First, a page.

Does Healthy Equal Wealthy?

fast food
Fast food is often the most inexpensive food option.
Image: Shutterstock

Look out the window from where you live.  What do you see?  Do you see tree-lined streets with wide sidewalks and kids out riding their bikes?  Or do you see guys loitering on the sidewalk, next to a tobacco shop with a neon sign, smoking away?  Do you live near a grocery store?  Or, are you surrounded by Dunkin’ Donuts, Burger King and liquor stores?

Your zip code may play a role in how healthy you are.  Health has been proven to be tied to economic means and that’s often tied, unfortunately, to race.  Sometimes kids ask the question, “How can poor people be fat?”  Grownups might tell them not to ask such a rude question, but maybe we should actually try to answer.

Look at people in other countries and you will see that the poor people are skinny.  They are not surrounded by what we have in the United States; they don’t have cheap fast food available in even the poorest community.  It’s a sad fact, but junk food is often the most inexpensive food option.  It’s not nutritional, but you can buy fries or a burger for $1.  Just $1.  Even a person begging on the street can afford that.

It’s sad, but true, that those who are most economically disadvantaged are being hit by the food industry’s lure of fat, sugar and salt – all at a nominal cost.  Students in poorer schools lug around huge bags of spicy Cheetos at lunch time.  They guzzle colas like water.  It’s no wonder this population is having an explosion of heart disease and early-onset diabetes.

Currently, one-third of all adults in the United States are obese.  That number is highest for non-Hispanic African Americans.  For that group, the number skyrockets to almost 50 percent!  This is unacceptable.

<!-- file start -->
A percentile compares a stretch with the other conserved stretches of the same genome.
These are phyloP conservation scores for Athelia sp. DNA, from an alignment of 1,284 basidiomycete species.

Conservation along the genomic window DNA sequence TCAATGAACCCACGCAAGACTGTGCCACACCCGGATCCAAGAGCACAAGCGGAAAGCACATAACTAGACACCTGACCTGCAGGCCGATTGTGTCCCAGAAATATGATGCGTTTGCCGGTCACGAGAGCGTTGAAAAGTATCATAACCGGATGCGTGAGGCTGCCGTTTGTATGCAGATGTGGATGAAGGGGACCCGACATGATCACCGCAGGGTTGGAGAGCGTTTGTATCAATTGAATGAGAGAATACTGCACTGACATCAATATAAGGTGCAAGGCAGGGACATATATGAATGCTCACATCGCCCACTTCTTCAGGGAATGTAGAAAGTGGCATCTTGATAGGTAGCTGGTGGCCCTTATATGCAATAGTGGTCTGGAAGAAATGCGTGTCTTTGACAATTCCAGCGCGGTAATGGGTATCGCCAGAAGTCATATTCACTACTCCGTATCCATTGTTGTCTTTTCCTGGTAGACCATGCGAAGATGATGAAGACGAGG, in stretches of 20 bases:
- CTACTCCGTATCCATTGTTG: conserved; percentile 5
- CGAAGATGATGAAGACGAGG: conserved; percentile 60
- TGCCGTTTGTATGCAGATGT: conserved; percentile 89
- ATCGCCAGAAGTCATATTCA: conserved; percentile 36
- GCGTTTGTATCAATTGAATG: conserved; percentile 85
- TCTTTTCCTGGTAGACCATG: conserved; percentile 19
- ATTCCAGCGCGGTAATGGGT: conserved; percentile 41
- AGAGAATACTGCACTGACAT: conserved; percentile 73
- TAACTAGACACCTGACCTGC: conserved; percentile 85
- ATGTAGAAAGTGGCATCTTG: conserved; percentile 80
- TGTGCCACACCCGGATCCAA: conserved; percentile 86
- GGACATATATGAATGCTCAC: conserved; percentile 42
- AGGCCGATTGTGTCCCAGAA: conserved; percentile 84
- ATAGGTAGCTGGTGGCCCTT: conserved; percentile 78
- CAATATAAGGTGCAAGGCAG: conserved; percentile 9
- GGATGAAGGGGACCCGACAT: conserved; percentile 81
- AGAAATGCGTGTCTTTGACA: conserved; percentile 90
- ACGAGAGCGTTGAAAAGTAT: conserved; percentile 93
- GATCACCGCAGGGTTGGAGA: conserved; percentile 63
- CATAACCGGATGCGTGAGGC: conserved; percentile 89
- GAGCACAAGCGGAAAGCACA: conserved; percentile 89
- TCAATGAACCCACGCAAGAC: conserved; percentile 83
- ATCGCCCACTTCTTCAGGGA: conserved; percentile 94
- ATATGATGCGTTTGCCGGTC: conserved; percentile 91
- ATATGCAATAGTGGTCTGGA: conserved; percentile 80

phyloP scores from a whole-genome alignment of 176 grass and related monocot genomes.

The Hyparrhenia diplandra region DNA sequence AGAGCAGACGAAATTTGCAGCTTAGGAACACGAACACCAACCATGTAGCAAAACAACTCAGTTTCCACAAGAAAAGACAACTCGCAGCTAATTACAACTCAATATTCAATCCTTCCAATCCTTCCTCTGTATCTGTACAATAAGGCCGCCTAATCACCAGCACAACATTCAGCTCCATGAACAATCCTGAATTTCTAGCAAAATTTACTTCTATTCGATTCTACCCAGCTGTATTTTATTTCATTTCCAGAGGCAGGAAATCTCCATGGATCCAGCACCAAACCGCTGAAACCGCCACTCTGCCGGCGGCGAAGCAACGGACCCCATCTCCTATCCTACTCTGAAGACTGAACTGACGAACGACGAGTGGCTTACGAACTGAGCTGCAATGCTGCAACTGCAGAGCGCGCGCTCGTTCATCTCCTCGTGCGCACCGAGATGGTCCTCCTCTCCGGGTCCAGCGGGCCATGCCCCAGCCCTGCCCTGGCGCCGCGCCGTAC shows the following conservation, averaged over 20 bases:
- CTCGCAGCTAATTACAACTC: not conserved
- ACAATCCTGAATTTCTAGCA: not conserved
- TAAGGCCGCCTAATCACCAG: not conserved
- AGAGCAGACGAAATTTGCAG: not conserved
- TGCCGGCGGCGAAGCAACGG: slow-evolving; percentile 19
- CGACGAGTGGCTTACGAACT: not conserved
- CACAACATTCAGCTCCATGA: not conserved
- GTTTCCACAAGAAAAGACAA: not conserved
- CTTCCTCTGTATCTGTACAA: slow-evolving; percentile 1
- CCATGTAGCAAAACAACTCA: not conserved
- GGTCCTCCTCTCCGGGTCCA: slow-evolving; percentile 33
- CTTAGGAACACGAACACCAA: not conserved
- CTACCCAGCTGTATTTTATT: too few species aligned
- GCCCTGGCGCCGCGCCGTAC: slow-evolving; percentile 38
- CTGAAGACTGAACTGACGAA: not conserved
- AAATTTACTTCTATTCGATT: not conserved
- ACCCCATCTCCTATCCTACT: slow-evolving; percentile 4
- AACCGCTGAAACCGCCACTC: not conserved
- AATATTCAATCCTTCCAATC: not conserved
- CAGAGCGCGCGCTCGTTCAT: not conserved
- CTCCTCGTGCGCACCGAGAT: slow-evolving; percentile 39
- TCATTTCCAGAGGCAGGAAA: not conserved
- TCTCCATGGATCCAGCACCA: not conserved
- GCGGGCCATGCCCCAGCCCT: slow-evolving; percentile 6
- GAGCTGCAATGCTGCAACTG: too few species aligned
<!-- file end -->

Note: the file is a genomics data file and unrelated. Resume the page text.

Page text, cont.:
Clint Smith, teacher and poet in Washington DC, believes that living in a food desert is like being shackled and chained.  He says, “A food desert is “categorized as a poor, urban area where residents cannot afford or are not given access to healthy foods and grocery stores.”

Here are a few more facts: Women with college degrees are less likely to be obese than those from higher income families.  White women are less likely to be obese than women of any other race besides Asians, who have the lowest rate of obesity.

So, does your zip code matter?  Absolutely.  Even the state you live in matters.  States with the fewest obese citizens are Colorado, Massachusetts and the District of Columbia.  Those with the highest number are in Arkansas, Mississippi and Louisiana.

So, what can you do to overcome your circumstances if you happen to live in a food desert?  Make the drive to an actual grocery store and stock up on fruits, vegetables and lean meats and dairy.  It’s worth it to take the extra time to cook something your body can be happy about.  Don’t forget to exercise for at least 30 minutes 4-5 times per week.


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